How Better RCM Can Reduce Medicare Fraud Audits

Medicare fraud audits have major ramifications, and inefficient revenue cycle management (RCM) practices only increase the risk. Discover how better RCM can help reduce the chances of an audit.

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With Medicare claims, a simple mistake can result in rejections and denials. While these are part of the business, recurring minor errors leading to higher-than-average rejections have unwanted ramifications. They raise serious red flags behind the scenes, putting your healthcare facility under the microscope to be examined by auditors for negligence or, even worse, potential Medicare fraud. It’s a nightmare scenario affecting everyone from the CFO to healthcare providers and can even disrupt service.

Fortunately, this situation can be avoided if your facility has a strong handle on its revenue cycle management (RCM) practices — the area most susceptible to these simple mistakes.

Medicare fraud audits carry weight

As enrollment into Medicare and Medicare Advantage has more than doubled in the past decade, so has the cost to support it, swelling to a staggering $427 billion. With so much at stake, the government keeps a close eye on Medicare claims and payments, sending auditors from regulatory agencies, such as the Centers for Medicare & Medicaid Services (CMS), to investigate every suspected Medicare fraud.

This type of audit is not a quick look through the books. It is a comprehensive investigation where auditors scrutinize every billing record in your healthcare operation to the extent your facility may struggle to function optimally. Even worse, irregularities can lead to criminal and civil prosecutions with significant fines, penalties, and imprisonment.

Furthermore, these auditors don’t come quietly. If your facility is under investigation, everyone will know. This is not the spotlight you want because it negatively affects perceptions and reputations, painting a picture of negligence and dishonesty — a hard-to-shake image even if accusations are unfounded.

Common Medicare fraud triggers

Medicare fraud is an illegal activity involving intentionally submitting false claims to gain unjustified reimbursement. It is a serious federal offense exploiting Medicare, costing taxpayers billions, and putting the entire healthcare program at risk. Therefore, it is guarded by a rigorous regulation and billing system with numerous statutes to catch fraudulent behavior.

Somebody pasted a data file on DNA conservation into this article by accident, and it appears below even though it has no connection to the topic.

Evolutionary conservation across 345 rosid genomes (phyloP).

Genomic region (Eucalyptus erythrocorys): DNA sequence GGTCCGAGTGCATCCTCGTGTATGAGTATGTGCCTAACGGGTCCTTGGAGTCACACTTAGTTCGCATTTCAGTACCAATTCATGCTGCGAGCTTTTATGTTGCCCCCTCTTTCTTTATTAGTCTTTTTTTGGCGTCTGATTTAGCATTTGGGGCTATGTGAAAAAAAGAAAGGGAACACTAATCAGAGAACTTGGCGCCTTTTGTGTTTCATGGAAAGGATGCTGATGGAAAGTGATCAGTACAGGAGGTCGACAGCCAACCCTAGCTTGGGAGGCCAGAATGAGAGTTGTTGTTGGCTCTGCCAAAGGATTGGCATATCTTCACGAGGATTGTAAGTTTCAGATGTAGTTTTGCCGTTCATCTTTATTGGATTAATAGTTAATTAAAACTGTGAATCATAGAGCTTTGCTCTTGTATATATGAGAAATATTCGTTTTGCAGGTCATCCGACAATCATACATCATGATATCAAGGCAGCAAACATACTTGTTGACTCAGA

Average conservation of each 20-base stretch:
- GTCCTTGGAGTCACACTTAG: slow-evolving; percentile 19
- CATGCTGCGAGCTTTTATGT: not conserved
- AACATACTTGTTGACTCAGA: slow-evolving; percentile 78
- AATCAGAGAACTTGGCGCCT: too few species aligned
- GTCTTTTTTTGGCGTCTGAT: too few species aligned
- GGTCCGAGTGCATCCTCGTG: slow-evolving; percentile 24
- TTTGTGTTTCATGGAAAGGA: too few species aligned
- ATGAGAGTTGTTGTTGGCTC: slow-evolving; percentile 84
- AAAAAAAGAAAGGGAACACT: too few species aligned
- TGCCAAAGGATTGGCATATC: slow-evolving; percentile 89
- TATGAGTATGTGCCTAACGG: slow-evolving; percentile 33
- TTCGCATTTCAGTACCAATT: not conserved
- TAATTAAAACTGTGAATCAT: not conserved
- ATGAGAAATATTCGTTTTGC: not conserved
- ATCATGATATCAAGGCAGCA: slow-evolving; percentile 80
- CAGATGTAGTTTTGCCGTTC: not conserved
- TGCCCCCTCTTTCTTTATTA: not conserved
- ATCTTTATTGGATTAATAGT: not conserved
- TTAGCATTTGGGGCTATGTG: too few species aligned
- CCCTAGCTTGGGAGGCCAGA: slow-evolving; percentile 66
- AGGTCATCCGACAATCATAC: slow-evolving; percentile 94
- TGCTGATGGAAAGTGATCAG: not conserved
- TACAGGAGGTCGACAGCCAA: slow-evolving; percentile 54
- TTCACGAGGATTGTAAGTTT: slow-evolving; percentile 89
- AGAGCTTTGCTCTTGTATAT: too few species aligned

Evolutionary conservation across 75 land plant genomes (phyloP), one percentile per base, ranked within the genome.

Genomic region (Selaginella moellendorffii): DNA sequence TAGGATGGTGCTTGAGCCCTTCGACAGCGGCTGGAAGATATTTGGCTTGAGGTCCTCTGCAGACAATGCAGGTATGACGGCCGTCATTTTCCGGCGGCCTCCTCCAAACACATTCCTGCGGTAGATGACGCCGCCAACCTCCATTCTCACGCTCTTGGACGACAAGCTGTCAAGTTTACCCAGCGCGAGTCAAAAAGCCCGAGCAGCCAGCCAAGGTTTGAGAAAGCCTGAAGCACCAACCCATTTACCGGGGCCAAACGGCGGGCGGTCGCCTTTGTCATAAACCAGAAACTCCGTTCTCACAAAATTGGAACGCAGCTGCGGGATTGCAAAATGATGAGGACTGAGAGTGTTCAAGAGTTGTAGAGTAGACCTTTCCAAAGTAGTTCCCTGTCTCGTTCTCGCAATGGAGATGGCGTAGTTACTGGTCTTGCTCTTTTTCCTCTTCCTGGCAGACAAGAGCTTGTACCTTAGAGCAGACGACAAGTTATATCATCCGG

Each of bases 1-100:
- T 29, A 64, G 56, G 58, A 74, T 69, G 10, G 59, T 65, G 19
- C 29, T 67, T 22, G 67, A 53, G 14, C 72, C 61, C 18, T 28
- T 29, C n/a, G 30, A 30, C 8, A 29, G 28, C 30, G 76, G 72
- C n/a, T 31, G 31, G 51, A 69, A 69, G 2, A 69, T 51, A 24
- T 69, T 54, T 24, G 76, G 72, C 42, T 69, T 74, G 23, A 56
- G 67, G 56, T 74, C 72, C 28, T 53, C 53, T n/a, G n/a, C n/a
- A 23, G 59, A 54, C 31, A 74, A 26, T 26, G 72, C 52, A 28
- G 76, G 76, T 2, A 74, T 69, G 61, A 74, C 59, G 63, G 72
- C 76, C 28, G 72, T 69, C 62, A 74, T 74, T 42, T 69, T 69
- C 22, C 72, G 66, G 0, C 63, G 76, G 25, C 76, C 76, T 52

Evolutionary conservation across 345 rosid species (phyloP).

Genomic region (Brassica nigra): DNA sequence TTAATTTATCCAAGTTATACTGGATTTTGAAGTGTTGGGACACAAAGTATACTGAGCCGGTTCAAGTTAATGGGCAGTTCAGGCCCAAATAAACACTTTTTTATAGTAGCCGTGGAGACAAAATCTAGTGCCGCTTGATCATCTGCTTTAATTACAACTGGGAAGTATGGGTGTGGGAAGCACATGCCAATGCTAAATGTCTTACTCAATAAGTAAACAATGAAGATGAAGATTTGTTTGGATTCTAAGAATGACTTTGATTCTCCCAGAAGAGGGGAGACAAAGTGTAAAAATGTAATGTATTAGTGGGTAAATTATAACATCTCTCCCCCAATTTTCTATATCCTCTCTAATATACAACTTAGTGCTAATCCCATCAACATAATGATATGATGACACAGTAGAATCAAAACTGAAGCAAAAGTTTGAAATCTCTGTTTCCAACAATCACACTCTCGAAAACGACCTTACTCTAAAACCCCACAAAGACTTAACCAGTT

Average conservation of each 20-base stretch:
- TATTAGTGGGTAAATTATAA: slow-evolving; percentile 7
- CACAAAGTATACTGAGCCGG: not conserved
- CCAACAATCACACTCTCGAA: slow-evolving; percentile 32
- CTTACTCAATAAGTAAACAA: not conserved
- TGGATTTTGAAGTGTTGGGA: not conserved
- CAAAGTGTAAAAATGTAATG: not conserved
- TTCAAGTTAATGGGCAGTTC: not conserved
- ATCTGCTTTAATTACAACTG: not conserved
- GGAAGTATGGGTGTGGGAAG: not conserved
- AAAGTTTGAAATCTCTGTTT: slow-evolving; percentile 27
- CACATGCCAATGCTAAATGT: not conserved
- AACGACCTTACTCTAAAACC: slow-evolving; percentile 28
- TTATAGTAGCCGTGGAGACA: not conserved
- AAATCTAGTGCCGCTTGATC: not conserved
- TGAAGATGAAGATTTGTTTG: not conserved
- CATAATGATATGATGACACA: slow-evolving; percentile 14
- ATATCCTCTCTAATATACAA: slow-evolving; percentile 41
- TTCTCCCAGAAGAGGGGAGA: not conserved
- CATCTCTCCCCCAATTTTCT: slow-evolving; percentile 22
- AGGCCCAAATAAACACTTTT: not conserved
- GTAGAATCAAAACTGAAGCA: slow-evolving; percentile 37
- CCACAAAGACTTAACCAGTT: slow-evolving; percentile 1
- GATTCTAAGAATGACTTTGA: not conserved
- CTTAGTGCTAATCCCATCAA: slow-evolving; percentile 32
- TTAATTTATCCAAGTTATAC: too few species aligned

These complexities have an unfortunate consequence where unintentional or accidental mismanagement can be misconstrued as attempted fraud. The most common practices are listed below:

  • Billing for extra services or supplies not medically needed or left unused
  • Billing for extra services and supplies not provided, also known as phantom billing
  • Attaching erroneous patient medical records to claims
  • Making referrals to companies who have a financial relationship with your facility
  • Misusing Medicare codes in a claim, including unbundling services and upcoding

This list of suspicious practices could go on and on. Without a system of checks and balances, you put your healthcare facility at risk. Even the smallest oversight or inefficiency from facility personnel, staff, and physicians can lead to accusations and audits.

Reducing the potential of an audit

The best way to reduce the potential of a Medicare fraud audit is to self-audit your patient-billing operations from patient registration to final payments. The key areas to assess include:

  • Data collection and recording
  • Documentation practices
  • Technologies and software systems
  • Employee knowledge
  • Insurance company communications

Once error-prone activities have been identified, you can make corrections to your operation, such as:

  • Improving your billing compliance to align with Medicare coding regulations
  • Enhancing all relevant billing documentation
  • Refining medical record-keeping practices
  • Streamlining Medicare claims-processing and payment procedures
  • Reducing billing errors and inconsistencies
  • Educating and training healthcare personnel to understand and follow best practices

While these changes can drastically reduce the potential of claim rejections and accusations of Medicare fraud, such a thorough assessment is a daunting task with the potential to overwhelm you and your employees. In these cases, consider bringing an expert on board who can objectively evaluate your revenue cycle and help you identify problem areas.

With such expertise on your side, you can implement effective RCM solutions to streamline and safeguard your billing operations from start to finish. After all, an efficient healthcare facility is less likely to make mistakes, thus protecting itself from being audited.

Managing claims with integrity

A Medicare fraud audit is a major strike against any healthcare provider, even if there is no wrongdoing. At its best, an audit is a sign of negligent billing practices, which deters patients. At worst, it marks your facility as one engaging in shady practices, which can close your doors for good. Either way, there is no good outcome.

Learn how to identify potential Medicare fraud flags at